There is an entire industry now built up around what is called “Vulnerability”. Brought to the forefront by researcher Brene Brown, now a legend, the concept is that deep inside all of us are fears that need to be managed. Left unchecked, they can get in the way of our best Performance, and often are topics that I work with leaders to understand and reframe – the coaching word for turning Lemons into Lemonade. The paradox often is that by not showing vulnerability in your early career, you appear to have it all figured out… which, to those of us later in our career, we can remember those days… and how Performance changes….
Sammy was well on his way now as a solo act, with praise for all areas of his Performance – singing, dancing, impressions, even acting. He was offered a TV program about the trials of struggling musicians on the road, including the Will Mastin Trio, but also Frances Davis (the first black ballerina to perform with the Paris Opera), Ruth Attaway, Jane White, and Federick O’Neal who founded the American Negro Theater. ABC spent $20,000 on a pilot in 1953… and as you heard with Nat King Cole before, was unable to manage to find a sponsor so it never launched.
No matter – he was still a hot 29-year-old Performer and playing shows in Las Vegas regularly. Booked to record back in Los Angeles on his first Album of songs the next day, he decided to drive back with his valet Charley Head overnight. Leaving the Frontier Hotel after the midnight show, he climbed into his brand new 1954 Cadillac Eldorado. They headed out into the starlit desert and headed west, and after Charley managed the first stint, Sammy took the wheel in the predawn hours of November 19, 1954. Almost home in San Bernardino, a woman who was lost, was backing up to make the turn on Route 66 East…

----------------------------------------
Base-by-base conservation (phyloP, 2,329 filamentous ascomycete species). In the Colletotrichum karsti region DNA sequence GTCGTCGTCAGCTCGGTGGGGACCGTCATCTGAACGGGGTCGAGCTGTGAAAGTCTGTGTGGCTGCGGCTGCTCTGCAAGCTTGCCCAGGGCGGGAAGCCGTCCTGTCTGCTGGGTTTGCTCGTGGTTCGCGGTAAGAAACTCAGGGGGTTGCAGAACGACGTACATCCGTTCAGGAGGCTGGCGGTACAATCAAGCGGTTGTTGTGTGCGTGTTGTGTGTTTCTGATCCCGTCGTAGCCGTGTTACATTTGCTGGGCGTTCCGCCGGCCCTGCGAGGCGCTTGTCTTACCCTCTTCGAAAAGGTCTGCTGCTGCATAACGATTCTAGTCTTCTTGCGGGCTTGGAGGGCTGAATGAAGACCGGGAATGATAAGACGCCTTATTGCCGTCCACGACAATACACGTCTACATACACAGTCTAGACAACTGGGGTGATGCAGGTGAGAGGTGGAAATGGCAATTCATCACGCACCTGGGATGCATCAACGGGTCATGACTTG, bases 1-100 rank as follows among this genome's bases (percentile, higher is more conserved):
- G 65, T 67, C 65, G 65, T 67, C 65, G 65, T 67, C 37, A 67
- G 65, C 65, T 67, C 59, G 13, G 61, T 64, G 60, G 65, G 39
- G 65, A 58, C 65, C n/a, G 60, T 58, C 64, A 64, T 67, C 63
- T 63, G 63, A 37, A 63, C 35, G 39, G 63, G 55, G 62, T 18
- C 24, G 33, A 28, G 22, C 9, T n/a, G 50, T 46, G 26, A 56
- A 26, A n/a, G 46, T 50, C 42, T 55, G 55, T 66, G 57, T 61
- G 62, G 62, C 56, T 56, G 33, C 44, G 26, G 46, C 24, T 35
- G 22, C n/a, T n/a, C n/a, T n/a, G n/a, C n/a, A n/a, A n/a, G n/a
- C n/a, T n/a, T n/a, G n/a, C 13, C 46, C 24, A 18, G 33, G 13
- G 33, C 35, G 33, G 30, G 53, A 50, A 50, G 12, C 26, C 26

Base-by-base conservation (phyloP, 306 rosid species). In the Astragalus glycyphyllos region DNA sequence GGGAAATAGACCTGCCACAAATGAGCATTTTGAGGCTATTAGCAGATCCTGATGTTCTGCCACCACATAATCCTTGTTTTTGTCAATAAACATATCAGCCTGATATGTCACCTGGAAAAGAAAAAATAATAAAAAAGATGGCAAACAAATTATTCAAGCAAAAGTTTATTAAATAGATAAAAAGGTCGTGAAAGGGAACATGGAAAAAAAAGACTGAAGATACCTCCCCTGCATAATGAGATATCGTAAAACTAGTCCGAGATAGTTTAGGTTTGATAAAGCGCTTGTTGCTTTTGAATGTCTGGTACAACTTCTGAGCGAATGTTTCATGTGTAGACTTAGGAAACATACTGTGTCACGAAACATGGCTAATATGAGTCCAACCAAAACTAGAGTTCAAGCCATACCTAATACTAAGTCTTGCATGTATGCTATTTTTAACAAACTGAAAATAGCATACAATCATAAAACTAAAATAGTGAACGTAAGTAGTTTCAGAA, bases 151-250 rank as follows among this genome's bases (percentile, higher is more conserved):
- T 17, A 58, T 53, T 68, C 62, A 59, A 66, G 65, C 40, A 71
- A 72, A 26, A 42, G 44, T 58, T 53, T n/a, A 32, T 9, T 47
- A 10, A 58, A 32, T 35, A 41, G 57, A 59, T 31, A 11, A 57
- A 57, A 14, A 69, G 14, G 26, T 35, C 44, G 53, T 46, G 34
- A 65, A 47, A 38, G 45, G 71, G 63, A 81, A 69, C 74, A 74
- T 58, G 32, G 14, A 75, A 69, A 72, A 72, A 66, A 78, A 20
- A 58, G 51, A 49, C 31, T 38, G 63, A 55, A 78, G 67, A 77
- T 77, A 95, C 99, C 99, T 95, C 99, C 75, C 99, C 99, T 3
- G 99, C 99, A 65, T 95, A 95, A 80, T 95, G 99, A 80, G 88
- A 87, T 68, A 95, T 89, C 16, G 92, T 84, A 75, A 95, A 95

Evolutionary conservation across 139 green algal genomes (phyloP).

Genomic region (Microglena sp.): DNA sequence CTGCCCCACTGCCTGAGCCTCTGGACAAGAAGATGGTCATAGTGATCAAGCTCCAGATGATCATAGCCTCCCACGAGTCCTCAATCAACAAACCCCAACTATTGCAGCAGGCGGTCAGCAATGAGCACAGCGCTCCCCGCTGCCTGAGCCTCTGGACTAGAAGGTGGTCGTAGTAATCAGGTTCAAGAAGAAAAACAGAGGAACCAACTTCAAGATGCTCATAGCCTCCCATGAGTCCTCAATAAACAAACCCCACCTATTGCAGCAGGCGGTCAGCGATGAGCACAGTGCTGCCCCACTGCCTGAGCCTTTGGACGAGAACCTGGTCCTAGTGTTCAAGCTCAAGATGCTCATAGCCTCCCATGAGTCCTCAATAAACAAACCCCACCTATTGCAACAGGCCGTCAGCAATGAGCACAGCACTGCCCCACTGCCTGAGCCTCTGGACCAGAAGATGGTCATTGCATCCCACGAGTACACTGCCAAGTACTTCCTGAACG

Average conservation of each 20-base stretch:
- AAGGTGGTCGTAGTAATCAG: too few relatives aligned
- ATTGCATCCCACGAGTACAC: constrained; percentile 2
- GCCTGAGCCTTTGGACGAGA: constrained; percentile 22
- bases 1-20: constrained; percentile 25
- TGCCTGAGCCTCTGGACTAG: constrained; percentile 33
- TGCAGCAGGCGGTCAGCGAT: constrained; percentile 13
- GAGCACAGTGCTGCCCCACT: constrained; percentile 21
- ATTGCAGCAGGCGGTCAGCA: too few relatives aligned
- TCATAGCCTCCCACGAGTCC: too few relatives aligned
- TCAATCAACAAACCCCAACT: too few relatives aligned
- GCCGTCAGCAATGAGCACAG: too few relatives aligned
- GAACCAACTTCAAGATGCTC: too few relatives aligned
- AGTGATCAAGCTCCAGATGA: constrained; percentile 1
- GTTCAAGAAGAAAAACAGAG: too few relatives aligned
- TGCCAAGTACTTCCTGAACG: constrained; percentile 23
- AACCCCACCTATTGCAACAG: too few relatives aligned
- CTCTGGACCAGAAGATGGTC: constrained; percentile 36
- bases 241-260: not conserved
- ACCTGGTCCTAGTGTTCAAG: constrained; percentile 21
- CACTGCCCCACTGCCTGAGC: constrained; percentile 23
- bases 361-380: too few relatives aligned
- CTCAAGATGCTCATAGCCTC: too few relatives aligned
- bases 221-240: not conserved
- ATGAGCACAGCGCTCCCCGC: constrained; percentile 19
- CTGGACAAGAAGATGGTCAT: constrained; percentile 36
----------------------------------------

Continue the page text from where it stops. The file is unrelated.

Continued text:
“The grinding, steel-twisting, glass-shattering noise screamed all around me,” Davis wrote in his 1989 Why Me? “I had no control. I was just there, totally consumed by it, unable to believe I was really in an automobile crash. I saw the impact spin the other car completely around and hurl it out of sight, then my forehead slammed into my steering wheel.” There were no seat belts in cars… and the steering wheel had a nice stylish point right in the center. Sammy jumped out and ran up to the other car, and only when they screamed did he realize his eye was dangling…
He would spend nearly a month in the hospital, and at first was afraid his career was over. Listening to a great podcast on him, he talked about it all being in pieces out there in the road… until, all of his friends came to his aid. His story managed to be on the front page – unknown to him, and telegrams from stars around the world poured into his room. Tony Curtis, Janet Leigh, and Frank Sinatra visited. Before you knew it, he was back on his feet, he finished the album, which was his first (and only) Number 1 record – making him the first African American to accomplish this.
He returned to the stage in a one-man show in January 1955, performing for a crowded house that included Humphrey Bogart, Judy Garland, Donna Reed, Liberace, Dick Powell and Ricardo Montalban. As I found in this story, he said “This is more than wonderful,” he told the applauding audience. “Only in show business could it happen.”
I am not suggesting that you take such drastic measures, but I can tell you that in your early career you try to appear you can do it all. Eventually, with the right situation, you understand that management is about getting OTHERS to Perform at their best, and that requires overcoming a very basic human instinct that we hate to admit: asking for help. You can deny it, you can avoid it, but honestly, it is the path forward. As you go through this week, think about how enlisting the help of those around you can help you succeed … with their gifts and talents. And, how does asking for their help manage to get that Performance best? If not, well, as Sammy sings on his first and biggest album, you will discover… The Birth of the Blues.